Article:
Related Aside: We should make sure our policy makers hold new public property built by real estate developers to this same standard for Operations & Maintenance or at least make conscious choices not to do so. For example, when a real estate developer is going to put in a new subdivision he or she usually has to build a bunch of storm drains and streets and lights and things. Some of these are “given” to the city to maintain once they are done. While it’s cool to get free stuff (like when Oprah gave her audience cars a couple years ago), there are hidden costs. For Oprah’s audience, it might have been taxes. For cities like ours, the hidden cost is the cost to maintain those new “free” storm drains when they go bad. This might not be for years into the future, after all the people who approved the project are long gone. So it’s important at the time of the approval that we make sure we understand either that the developer is paying into some long term fund or that we are really getting enough value to accept the “free” stuff even though it will ultimately cost us some more money.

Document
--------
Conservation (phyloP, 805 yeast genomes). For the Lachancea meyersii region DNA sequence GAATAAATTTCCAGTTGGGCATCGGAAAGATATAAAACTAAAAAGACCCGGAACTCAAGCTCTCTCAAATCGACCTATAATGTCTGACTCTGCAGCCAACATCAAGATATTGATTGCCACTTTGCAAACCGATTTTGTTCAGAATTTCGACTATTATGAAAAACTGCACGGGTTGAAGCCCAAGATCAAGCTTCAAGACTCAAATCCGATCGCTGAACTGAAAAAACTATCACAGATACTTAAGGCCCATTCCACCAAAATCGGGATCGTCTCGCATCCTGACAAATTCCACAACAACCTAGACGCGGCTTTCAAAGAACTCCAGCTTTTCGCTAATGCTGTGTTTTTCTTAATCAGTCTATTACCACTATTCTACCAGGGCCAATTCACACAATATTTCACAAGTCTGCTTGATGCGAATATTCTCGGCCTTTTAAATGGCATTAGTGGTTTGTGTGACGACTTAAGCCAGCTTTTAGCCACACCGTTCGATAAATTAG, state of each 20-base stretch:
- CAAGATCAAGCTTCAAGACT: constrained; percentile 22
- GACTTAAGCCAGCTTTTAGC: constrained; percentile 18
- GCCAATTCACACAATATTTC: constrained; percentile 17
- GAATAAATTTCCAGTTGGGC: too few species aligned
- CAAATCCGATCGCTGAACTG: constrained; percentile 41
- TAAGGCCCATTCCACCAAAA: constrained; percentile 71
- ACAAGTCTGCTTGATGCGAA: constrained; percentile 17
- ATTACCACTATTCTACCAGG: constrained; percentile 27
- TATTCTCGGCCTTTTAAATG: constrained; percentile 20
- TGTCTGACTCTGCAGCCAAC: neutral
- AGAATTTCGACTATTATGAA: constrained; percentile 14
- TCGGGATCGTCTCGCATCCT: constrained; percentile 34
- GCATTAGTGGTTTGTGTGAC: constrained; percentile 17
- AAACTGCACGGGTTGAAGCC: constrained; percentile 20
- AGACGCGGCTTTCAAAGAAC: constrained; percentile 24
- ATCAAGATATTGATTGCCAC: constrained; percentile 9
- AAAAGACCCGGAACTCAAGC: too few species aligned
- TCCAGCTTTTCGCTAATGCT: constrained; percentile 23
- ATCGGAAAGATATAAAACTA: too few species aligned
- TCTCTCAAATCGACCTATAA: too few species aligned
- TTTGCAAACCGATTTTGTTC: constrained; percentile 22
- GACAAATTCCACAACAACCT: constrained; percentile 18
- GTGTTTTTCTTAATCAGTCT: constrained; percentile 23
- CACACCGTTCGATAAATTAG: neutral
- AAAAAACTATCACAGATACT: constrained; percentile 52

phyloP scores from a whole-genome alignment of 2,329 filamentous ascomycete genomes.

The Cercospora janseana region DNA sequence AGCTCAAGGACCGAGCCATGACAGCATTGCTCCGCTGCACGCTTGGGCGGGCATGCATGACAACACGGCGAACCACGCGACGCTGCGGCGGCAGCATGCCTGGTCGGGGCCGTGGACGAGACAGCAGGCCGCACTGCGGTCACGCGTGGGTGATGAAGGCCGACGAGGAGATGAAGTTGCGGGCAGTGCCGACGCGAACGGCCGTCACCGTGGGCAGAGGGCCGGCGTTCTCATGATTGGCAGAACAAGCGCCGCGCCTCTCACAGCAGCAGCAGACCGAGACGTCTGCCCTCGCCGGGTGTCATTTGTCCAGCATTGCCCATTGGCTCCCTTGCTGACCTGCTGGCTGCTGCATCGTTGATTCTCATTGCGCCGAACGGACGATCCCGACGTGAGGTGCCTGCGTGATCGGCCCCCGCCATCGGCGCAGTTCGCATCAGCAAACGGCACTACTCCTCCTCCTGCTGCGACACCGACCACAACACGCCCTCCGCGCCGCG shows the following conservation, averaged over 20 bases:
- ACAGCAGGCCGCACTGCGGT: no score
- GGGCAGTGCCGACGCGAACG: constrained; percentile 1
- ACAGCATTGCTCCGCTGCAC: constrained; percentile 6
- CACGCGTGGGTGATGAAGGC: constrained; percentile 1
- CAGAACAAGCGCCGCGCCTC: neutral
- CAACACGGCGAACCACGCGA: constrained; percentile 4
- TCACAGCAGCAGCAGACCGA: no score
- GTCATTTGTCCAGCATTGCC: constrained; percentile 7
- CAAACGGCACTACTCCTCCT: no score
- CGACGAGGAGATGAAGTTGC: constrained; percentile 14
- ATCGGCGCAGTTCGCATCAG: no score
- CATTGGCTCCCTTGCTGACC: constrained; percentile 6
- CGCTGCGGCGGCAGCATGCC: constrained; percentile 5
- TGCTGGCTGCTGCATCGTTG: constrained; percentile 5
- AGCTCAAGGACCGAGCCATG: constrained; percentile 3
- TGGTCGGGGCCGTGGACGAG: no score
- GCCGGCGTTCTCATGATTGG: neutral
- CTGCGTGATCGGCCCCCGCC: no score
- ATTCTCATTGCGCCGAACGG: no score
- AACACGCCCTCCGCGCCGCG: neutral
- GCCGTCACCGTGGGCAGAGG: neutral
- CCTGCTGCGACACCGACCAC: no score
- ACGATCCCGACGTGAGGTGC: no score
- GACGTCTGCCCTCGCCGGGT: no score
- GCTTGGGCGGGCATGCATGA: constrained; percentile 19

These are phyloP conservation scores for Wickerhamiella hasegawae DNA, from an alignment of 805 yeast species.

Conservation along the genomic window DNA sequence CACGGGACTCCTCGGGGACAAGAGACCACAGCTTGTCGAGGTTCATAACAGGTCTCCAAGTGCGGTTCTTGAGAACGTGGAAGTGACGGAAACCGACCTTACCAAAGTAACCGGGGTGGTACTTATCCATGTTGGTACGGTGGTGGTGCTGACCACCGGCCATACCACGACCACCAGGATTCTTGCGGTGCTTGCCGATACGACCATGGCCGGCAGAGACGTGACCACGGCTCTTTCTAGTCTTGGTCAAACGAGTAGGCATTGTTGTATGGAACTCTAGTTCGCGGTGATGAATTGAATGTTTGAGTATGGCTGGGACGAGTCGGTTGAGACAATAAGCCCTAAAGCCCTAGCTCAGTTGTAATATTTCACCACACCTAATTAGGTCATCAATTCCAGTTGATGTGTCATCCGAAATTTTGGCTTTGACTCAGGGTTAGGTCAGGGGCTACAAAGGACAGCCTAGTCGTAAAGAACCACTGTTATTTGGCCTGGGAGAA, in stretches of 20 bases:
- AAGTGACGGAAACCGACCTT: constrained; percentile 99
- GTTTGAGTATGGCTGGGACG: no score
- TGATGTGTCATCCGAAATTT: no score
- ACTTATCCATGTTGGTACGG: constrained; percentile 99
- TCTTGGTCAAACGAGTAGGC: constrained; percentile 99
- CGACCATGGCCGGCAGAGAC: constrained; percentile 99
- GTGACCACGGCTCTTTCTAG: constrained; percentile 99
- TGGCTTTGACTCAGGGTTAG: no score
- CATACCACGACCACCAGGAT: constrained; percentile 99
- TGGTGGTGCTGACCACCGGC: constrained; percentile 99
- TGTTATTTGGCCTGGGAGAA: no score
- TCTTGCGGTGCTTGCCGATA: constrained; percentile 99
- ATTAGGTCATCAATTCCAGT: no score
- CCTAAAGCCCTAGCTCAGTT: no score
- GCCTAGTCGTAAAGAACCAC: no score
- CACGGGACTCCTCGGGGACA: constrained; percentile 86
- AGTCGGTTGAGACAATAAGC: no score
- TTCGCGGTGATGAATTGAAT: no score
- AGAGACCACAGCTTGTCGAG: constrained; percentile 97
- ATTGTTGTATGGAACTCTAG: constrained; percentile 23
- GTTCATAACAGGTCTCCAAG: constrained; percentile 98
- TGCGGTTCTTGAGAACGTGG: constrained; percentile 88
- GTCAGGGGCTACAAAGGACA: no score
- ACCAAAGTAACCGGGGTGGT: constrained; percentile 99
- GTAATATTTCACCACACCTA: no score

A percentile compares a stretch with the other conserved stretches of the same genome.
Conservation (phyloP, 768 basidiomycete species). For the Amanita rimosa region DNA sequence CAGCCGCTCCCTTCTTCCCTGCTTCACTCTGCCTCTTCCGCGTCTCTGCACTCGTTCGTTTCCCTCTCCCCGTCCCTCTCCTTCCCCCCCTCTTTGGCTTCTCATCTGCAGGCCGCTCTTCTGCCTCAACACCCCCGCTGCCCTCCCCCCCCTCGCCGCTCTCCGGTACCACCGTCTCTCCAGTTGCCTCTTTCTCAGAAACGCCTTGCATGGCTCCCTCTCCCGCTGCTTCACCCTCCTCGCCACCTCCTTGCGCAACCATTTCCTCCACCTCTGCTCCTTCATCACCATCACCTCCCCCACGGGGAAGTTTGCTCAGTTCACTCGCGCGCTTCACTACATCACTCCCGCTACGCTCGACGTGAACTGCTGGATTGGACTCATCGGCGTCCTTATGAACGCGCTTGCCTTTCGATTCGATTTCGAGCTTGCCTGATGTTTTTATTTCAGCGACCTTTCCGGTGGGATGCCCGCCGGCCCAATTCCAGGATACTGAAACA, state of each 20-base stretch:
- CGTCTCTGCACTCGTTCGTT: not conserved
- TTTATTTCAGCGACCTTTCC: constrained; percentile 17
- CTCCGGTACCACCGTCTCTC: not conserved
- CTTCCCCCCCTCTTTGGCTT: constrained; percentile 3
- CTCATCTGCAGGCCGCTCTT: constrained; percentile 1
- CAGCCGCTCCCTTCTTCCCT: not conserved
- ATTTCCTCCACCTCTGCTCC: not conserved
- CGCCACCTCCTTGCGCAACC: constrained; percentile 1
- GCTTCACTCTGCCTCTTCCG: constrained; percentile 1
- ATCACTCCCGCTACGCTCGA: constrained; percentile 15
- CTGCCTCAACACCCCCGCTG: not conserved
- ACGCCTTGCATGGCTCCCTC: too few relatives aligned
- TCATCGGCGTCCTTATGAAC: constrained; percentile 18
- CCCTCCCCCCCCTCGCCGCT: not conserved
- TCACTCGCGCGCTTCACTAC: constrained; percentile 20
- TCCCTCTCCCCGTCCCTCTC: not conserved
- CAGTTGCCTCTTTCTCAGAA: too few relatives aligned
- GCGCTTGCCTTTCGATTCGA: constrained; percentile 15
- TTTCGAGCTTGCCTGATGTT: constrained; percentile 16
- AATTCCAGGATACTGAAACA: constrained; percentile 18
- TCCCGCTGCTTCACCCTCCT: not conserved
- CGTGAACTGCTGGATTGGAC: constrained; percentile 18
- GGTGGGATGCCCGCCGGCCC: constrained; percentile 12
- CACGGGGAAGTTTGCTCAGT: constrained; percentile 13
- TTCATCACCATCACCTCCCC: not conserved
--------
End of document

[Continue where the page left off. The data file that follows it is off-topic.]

Well, this was fun. There’s a bunch of other useful stuff in that work plan. Like advocating for putting any savings from efficiency or streamlining right back into more rebuilding. There’s also a very straight forward explanation of the danger of having more money for construction than we have staff to manage, and a foundational explanation of why we need to rethink how we set priorities. This last point is also important, because it highlights major weaknesses in the way we currently deal with the issue. But I’ve been carrying on for a bit, so I’ll revisit that some time after the first meeting (which is on January 28, 2013 – here’s what they’ll talk about). Thanks for stopping by.